Simply telling a patient not to eat when under stress is useless, of course. Instead, use the following three-step approach. First, recommend a period of observation and recording to enable the patient to recognize the cue. For instance, one can ask the patient to wear his or her watch upside down as a reminder to ask "Why am I reaching for the food at this time?" If the patient is not physically hungry, one of the possibly inappropriate eating cues is most likely in play, and its nature should be guessed at and recorded. Second, suggest the substitution of other responses for inappropriate eating. For stress, this might be writing down what the stress is, formulating a plan for doing something about it, doing something (besides eating) to relieve the stress on the spot, or, at the very least, substituting a walk around the block or a call to a friend for the bag of potato chips. The third step is repetition, that is, to keep making appropriate responses to the problematic cue and to reap the rewards of the new behavior, which include the positive responses of others to the change in approach, not just to eating, but to life, that the patient makes.
Although some degree of change is necessary and beneficial, not every maladaptive behavior must be completely eliminated nor must every rich food be replaced by celery sticks without dip. Although losing a large amount of weight in a reasonable amount of time does require a fairly aggressive diet program, maintaining a new lower weight does not. If the patient can learn to control even partially a few of the more important inappropriate eating behaviors and to shift to a diet somewhat lower in calories than baseline, that is often sufficient to maintain weight in the new, lower range. This is easy to see and difficult to do, but impossible if behaviors are not addressed as part of a comprehensive approach to the treatment of obesity.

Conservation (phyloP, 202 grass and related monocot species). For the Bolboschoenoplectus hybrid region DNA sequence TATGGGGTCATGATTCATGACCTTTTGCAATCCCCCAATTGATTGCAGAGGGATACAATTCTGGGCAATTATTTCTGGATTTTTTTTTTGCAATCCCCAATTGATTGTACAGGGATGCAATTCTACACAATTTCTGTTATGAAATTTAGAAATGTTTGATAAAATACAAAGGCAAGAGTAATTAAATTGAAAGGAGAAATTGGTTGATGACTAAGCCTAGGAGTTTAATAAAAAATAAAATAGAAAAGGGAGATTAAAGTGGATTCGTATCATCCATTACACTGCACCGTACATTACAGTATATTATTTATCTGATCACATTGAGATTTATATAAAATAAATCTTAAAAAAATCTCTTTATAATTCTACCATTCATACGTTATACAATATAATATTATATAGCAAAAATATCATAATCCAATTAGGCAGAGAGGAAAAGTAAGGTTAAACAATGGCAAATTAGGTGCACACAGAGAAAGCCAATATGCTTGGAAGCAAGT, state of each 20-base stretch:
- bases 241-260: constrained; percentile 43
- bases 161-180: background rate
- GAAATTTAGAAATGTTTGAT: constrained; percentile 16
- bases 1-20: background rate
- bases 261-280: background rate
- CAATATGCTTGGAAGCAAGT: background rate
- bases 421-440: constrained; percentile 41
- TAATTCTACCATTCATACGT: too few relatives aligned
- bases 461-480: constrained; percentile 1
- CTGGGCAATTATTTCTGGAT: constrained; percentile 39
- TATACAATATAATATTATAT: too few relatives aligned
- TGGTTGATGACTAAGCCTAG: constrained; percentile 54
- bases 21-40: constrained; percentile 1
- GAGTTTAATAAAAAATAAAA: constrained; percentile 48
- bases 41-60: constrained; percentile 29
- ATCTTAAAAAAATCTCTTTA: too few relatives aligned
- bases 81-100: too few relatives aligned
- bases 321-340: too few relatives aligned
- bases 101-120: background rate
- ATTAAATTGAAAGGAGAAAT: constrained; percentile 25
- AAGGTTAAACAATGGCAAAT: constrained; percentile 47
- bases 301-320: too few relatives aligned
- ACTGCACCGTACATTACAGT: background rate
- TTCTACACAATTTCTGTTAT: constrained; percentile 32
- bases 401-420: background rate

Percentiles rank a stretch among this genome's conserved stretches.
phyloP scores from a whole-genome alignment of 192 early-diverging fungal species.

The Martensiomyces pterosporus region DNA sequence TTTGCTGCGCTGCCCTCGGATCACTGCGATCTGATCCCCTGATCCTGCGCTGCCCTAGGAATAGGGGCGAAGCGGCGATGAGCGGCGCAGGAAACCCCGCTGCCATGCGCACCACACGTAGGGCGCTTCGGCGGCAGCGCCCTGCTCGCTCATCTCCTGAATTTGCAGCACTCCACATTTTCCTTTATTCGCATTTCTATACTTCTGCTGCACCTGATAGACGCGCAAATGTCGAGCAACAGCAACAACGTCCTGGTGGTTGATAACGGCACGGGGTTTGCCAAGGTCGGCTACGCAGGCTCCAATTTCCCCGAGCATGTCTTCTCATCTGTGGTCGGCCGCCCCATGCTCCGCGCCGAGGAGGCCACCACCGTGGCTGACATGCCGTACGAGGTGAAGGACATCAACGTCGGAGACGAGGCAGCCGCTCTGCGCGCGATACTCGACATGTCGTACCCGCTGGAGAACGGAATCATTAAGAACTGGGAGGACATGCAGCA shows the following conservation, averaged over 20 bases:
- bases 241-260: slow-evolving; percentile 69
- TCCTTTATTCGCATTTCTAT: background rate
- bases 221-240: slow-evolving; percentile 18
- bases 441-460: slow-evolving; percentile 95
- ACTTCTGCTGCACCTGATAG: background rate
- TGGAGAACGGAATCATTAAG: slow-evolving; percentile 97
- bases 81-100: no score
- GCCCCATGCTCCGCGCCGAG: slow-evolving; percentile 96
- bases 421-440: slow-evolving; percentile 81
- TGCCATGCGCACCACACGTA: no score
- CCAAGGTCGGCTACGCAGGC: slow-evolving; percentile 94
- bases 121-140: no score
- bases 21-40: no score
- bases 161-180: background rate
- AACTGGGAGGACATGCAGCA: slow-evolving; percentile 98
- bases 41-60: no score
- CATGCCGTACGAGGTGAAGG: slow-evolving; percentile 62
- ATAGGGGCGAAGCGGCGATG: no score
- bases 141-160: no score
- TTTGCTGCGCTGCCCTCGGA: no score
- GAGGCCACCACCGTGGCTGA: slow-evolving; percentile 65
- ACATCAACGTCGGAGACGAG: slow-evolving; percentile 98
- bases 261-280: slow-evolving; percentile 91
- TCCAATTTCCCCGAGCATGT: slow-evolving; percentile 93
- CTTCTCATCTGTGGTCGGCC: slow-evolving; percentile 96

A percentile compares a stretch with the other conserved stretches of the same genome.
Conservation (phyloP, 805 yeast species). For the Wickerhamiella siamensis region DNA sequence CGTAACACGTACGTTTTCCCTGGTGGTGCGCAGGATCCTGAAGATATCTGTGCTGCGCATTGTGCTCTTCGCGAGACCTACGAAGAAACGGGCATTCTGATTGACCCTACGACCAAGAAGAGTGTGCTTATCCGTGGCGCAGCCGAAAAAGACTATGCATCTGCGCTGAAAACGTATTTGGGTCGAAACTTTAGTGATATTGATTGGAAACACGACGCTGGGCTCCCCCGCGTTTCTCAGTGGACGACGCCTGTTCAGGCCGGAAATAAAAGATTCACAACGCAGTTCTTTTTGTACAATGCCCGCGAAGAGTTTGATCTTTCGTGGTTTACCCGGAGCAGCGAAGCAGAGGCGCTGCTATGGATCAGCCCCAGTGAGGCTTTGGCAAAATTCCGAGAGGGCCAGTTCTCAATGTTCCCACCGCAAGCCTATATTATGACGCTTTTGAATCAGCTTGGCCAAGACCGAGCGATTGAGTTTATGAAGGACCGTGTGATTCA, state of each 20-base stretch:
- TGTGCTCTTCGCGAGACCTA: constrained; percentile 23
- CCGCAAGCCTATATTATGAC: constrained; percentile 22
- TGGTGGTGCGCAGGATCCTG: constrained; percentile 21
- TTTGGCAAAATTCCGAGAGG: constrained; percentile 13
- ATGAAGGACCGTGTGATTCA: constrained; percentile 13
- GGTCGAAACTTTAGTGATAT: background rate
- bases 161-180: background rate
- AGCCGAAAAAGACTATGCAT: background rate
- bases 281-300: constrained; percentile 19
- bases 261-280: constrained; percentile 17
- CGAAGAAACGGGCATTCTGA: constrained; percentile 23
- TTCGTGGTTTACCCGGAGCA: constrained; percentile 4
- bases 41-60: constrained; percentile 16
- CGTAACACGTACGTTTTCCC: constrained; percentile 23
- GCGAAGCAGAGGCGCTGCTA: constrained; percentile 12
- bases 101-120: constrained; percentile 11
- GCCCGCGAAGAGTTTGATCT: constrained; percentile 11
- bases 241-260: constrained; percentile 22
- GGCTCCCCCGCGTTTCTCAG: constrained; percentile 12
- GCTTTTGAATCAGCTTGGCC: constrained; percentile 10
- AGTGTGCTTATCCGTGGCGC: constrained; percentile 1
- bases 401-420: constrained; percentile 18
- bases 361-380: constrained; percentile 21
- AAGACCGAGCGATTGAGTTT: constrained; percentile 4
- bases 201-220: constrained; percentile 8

Another behavior of interest in obesity is restraint. One can simplistically categorize patients as restrained or unrestrained eaters. Restrained eaters believe that they must exercise a good deal of control over their eating—they are always conscious of what they can and cannot eat. Unrestrained eaters do not control their eating to any great extent. Restrained eating may lead to some paradoxical results; once restraint is relaxed, an exaggerated response may ensue (all-or-nothing behavior). Such patients may be superb dieters, but are equally superb at overeating once the diet has been "broken." The issue of restraint is one of too much of a good thing. Although a certain amount of control and monitoring is necessary for maintaining weight loss, high levels of restraint may be more problematic than low ones in the long run. One solution is to couple the teaching ofways to control inappropriate eating cues with dietary changes that emphasize foods lower in fatand calories, and higher in fiber and water content, so that lower restraint is required to maintain a given intake. Skipping meals when the patient is physically hungry should be discouraged, and a low calorie, nutritious breakfast encouraged rather than skipping it in the false belief that this will aid weight control.
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